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Lake Eucha near Jay, Oklahoma
The Green County Giggers Association will host its annual fish gigging tournament at Lake Eucha near Jay, Oklahoma, this weekend. Oklahoma State University researchers took interest in the tournament because they wanted to learn more about sucker fish populations. (Photo by Shutterstock)

OSU researchers help sustain long-time gigging tradition

Wednesday, April 12, 2023

Media Contact: Alisa Boswell-Gore | Agricultural Communications Services | 405-744-7115 |

Thanks to Oklahoma State University researchers, a long-standing annual Oklahoma tradition will live on this weekend. On Friday, northeast Oklahoma residents will head to Lake Eucha for the Green County Giggers Association’s annual fish gigging tournament.

Instead of catching fish with a hook and fishing line, fish gigging involves fishermen catching them with a multi-pronged pole called a gig. This annual tournament of gigging for sucker fish species sparked a question in the minds of Oklahoma Department of Wildlife Conservation officials of whether Oklahoma’s sucker fish population can be sustained.

Officials turned to OSU ecologists for the answers.

“For a long time, sucker fish have not been considered fish of interest because a good chunk of the nation does not harvest them,” said Douglas Zentner, an OSU graduate student in ecology, who is researching the sucker fish populations with the help of Dan Shoup, professor in the OSU Department of Natural Resource Ecology and Management.

“It was good to see people using this underused species, but as with any fishery, harvest needs to be done in moderation,” Zentner said. “There was concern that the size of the tournament might require some regulation to sustain the practice. We wanted to make sure the children and grandchildren of participants can continue the tradition in future.”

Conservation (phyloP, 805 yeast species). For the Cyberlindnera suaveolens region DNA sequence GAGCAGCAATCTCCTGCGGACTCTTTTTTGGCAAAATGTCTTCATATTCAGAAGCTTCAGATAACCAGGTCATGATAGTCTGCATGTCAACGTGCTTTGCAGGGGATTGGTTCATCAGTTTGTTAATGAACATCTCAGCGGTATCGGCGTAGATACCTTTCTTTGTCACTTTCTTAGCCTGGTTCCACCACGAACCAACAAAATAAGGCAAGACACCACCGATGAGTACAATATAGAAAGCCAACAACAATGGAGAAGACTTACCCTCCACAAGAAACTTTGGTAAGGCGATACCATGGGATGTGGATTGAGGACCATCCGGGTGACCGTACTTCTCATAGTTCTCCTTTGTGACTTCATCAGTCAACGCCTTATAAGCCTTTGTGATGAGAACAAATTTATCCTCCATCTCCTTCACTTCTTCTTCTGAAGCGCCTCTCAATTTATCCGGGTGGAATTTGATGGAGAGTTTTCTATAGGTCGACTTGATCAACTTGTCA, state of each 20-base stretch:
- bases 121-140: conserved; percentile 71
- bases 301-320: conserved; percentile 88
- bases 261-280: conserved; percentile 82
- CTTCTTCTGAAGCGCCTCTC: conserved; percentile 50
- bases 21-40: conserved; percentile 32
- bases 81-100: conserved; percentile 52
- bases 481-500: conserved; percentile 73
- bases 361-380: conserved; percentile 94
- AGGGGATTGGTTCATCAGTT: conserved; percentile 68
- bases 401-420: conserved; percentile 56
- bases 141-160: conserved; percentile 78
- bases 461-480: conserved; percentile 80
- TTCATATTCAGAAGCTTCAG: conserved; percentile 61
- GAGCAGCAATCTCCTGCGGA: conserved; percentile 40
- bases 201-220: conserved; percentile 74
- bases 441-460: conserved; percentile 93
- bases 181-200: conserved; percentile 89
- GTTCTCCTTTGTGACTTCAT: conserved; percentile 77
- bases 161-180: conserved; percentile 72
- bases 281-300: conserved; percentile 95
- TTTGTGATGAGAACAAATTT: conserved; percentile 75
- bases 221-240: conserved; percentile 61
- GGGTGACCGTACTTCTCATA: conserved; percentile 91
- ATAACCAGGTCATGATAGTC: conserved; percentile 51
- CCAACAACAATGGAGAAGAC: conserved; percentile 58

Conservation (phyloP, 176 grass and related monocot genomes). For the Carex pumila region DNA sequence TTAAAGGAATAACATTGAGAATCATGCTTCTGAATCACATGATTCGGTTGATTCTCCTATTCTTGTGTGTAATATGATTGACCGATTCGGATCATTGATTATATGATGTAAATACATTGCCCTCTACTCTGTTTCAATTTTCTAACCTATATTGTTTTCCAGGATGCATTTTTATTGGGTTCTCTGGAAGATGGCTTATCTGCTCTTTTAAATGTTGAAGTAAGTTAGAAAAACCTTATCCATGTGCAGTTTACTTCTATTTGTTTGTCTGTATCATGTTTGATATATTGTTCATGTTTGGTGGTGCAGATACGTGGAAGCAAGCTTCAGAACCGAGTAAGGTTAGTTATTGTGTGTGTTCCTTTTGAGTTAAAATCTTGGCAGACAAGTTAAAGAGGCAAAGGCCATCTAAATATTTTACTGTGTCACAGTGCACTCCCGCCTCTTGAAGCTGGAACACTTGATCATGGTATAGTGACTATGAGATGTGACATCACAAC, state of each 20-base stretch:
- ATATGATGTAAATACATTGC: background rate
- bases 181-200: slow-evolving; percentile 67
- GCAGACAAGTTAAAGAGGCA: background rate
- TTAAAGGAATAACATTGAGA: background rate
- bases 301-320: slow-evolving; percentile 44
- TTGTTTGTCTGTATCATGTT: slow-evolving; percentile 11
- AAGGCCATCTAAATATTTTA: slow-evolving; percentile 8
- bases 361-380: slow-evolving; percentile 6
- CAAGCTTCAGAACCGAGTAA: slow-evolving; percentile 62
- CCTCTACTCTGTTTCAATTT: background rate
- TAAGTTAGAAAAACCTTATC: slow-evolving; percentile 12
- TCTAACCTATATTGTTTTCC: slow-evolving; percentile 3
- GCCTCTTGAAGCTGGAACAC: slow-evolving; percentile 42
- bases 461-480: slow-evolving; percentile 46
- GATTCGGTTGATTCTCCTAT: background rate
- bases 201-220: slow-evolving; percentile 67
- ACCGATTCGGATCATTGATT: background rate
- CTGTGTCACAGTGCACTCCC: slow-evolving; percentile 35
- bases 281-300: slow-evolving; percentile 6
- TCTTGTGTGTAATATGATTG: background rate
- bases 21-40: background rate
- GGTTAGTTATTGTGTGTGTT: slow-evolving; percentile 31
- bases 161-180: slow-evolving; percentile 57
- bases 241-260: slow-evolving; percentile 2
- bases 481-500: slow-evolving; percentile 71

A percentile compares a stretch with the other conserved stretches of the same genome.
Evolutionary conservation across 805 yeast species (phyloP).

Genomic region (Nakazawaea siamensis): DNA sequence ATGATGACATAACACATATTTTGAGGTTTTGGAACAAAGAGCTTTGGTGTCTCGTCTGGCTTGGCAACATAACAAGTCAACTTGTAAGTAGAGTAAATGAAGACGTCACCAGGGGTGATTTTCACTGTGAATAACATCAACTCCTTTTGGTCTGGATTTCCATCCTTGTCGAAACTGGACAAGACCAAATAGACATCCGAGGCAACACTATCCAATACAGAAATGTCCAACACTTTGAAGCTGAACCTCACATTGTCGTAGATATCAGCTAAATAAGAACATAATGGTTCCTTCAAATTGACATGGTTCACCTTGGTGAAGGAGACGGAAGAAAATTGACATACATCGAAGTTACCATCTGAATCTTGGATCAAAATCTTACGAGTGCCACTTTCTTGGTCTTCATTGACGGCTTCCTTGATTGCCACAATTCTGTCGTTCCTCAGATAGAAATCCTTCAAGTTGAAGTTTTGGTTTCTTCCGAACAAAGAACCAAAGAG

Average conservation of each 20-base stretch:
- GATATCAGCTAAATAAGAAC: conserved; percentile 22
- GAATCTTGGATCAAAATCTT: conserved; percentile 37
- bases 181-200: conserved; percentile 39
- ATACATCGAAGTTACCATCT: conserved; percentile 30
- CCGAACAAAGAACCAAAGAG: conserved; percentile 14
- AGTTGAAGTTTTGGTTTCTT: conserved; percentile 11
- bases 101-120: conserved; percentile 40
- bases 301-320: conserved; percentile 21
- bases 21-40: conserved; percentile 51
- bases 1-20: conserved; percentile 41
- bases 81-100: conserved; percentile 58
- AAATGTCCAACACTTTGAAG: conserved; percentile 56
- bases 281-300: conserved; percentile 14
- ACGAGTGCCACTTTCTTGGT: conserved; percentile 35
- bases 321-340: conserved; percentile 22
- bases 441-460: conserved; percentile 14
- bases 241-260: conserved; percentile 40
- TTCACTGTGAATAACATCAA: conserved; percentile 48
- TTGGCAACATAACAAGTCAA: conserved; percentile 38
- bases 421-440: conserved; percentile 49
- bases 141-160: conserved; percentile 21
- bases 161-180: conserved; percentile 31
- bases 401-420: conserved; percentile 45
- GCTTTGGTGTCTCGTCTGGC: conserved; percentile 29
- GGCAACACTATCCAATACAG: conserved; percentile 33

Zentner and Shoup said though the research stemmed from the idea of population management, the researchers approached the project from an ecological perspective. They wanted to find out more about the fish themselves — how they grow and where they live, along with their population size.

“Almost anything we looked at would be new information on this fish,” Shoup said. “Because they have been so poorly studied, there wasn’t much literature to work from.”

Shoup said he and Zentner even enlisted the help of local anglers.

“They would report tagged fish that they found so we could see where the fish had moved to,” Shoup said. “The tournament organizers were also helpful to us. They let us take all the carcasses after they had cleaned the meat off the fish so we could get age, weight and egg status. We got all kinds of data at that gigging tournament.”

After a year of tagging and studying sucker fish populations and their movements, Zentner has found that, for now, officials don’t need to be concerned about sucker fish populations declining.

“We found that not much needs to be done right now because the population is sustaining itself, and the harvest rate is smaller than what we expected,” Zentner said.

If sucker fish populations in northeast Oklahoma were not mobile, that might be a problem for sustainability, but it turns out, they are a well-traveled fish species.

“Understanding what’s going on with the fish is a big part of the research question because these fish are moving around a lot," Zentner said. "We can look at the whole water system, and if we saw individual fish that were staying in one spot, that could be a concern. But that does not appear to be the case with Oklahoma sucker fish. There seems to be a lot of seasonal movement.”

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